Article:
Another area that has seen outside-the-box thinking is the treatment of COVID-19 itself. Since there is still no vaccine available, healthcare professionals on the front lines turn to innovative techniques. One such technique is warding off COVID-19 with nicotinamide adenine dinucleotide (NAD+). At Cedars Sinai Medical Center, doctor Robert Huizenga gave his patients an NMN cocktail, which is the direct precursor of the essential molecule NAD+. Within 12 hours, the treatment reportedly brought down the patients’ fever and inflammation.
In addition to treatments, other innovations include conserving personal protective equipment. Worried about a possible PPE shortage down the road, providers have been reusing masks when possible and disinfecting reusable gloves and goggles. This particular innovation sets the stage for the creation of more reusable equipment such as launderable white coats.
Returning to Basics
Extreme situations often bring people back to basics, and that foundation serves as a platform for innovation. At the start of the pandemic, with so little known about COVID-19, healthcare workers circled back to the tried-and-tested measures they knew stopped diseases from spreading. Staff meetings included regular reminders of best practices for using PPE and hand-washing techniques at hospitals and clinics across the country.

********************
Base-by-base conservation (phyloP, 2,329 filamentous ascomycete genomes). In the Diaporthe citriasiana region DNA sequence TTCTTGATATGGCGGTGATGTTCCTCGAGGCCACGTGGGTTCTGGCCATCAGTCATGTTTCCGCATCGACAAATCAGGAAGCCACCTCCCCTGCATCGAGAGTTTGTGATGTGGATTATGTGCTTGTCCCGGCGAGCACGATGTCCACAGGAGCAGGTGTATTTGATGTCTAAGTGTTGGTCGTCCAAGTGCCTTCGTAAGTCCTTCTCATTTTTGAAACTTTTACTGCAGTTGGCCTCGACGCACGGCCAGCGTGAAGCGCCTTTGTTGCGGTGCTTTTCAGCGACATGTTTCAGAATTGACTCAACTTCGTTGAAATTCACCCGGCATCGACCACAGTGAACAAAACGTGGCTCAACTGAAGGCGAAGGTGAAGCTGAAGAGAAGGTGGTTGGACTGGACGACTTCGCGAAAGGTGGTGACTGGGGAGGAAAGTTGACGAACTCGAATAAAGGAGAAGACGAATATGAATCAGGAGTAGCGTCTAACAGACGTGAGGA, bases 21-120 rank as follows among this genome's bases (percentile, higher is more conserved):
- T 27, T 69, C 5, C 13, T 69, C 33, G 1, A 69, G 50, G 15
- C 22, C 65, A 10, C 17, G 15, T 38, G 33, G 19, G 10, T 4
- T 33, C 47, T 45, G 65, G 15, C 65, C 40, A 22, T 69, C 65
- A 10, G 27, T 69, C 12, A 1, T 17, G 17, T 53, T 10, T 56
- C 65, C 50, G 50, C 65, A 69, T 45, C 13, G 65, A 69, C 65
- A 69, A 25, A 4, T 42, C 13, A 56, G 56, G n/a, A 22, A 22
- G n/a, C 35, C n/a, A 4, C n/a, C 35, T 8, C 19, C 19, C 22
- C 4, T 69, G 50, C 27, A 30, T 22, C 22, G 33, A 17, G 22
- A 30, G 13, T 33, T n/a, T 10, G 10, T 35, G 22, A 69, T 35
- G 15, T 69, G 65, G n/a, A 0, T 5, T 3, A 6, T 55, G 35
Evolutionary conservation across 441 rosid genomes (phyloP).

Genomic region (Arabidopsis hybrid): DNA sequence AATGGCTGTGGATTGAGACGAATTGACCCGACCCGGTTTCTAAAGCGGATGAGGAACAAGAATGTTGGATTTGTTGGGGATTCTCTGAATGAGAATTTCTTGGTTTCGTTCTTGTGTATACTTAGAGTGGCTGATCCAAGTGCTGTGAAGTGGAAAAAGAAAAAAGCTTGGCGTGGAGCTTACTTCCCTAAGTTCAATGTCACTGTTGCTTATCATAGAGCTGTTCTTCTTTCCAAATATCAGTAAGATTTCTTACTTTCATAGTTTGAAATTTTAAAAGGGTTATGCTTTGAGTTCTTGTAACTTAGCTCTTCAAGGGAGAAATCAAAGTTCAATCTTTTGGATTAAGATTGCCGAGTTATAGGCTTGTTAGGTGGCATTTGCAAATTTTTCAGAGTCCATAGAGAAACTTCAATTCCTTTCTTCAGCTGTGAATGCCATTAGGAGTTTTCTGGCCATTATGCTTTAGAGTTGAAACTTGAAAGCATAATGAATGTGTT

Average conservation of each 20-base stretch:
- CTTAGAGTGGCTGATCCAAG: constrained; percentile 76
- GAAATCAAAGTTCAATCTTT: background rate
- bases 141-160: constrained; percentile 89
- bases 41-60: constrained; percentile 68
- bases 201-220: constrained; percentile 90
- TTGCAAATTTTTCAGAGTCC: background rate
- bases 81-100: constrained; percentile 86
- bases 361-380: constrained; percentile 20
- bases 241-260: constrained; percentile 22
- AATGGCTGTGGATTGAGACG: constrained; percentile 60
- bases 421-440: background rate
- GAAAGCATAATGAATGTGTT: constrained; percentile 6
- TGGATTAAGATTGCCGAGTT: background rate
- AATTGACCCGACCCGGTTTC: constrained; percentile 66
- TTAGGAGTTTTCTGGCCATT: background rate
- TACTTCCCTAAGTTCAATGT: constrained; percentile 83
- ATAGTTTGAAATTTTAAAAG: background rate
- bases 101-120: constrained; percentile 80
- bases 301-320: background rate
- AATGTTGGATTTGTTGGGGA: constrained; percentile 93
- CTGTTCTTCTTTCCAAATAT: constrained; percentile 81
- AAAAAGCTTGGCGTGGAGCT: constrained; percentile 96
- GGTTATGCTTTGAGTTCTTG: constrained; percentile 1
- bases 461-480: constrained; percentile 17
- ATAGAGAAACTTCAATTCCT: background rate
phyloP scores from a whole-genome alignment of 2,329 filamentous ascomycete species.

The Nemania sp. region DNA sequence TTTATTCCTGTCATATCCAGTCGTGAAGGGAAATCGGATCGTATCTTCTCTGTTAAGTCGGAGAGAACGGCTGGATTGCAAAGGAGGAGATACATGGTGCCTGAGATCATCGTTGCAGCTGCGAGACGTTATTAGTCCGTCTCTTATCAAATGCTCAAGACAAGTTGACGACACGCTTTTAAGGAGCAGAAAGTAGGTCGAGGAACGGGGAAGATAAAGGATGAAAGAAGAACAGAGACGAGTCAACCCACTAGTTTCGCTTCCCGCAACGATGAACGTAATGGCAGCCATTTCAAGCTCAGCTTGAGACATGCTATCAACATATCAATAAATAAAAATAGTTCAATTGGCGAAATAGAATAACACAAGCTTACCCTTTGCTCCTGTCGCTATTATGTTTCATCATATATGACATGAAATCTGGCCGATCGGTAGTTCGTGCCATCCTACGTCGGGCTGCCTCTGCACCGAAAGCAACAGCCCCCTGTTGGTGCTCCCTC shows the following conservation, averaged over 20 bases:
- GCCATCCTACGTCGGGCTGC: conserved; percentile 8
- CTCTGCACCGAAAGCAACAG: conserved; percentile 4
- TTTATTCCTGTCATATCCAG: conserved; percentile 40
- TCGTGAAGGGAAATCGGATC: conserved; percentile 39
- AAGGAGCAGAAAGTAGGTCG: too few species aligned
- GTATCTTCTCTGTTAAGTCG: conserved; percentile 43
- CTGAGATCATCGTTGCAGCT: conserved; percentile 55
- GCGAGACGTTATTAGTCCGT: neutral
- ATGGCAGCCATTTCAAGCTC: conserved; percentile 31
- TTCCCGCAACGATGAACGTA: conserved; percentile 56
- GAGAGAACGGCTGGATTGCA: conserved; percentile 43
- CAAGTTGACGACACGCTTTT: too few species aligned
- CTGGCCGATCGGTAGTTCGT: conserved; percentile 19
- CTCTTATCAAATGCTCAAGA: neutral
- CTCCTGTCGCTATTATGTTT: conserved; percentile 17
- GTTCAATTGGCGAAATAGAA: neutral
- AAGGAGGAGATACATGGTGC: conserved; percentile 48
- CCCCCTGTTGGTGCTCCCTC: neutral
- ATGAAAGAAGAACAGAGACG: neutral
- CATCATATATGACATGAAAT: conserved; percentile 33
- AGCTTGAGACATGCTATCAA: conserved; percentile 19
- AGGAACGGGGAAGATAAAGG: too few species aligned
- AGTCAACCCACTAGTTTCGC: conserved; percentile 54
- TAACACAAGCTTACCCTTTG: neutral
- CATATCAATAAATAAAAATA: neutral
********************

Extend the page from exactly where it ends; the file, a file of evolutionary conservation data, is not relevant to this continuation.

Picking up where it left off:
As with the wearing of masks, washing hands thoroughly is an important measure for reducing the chances of infection. Healthcare workers knew that to stop the spread of the virus, they had to educate the community about the importance of hand-washing and how to do so properly. In fact, sharing information regarding personal hygiene habits with children and adults alike is one of the most prominent revolutionary aspects of the COVID-19 crisis.
Healthcare works have utilized social media and other media outlets to educate the public about the virus and prevent it. Directly sharing information through these channels will influence how healthcare providers interact with the general public for years to come.
From adapting to virtual visits to educating the public via social media, the COVID-19 pandemic has forced healthcare workers to rethink how they do their jobs. The crisis has highlighted the importance of flexibility and having a contingency plan. Moving forward, the innovations made during the COVID-19 pandemic will affect the healthcare industry for the foreseeable future.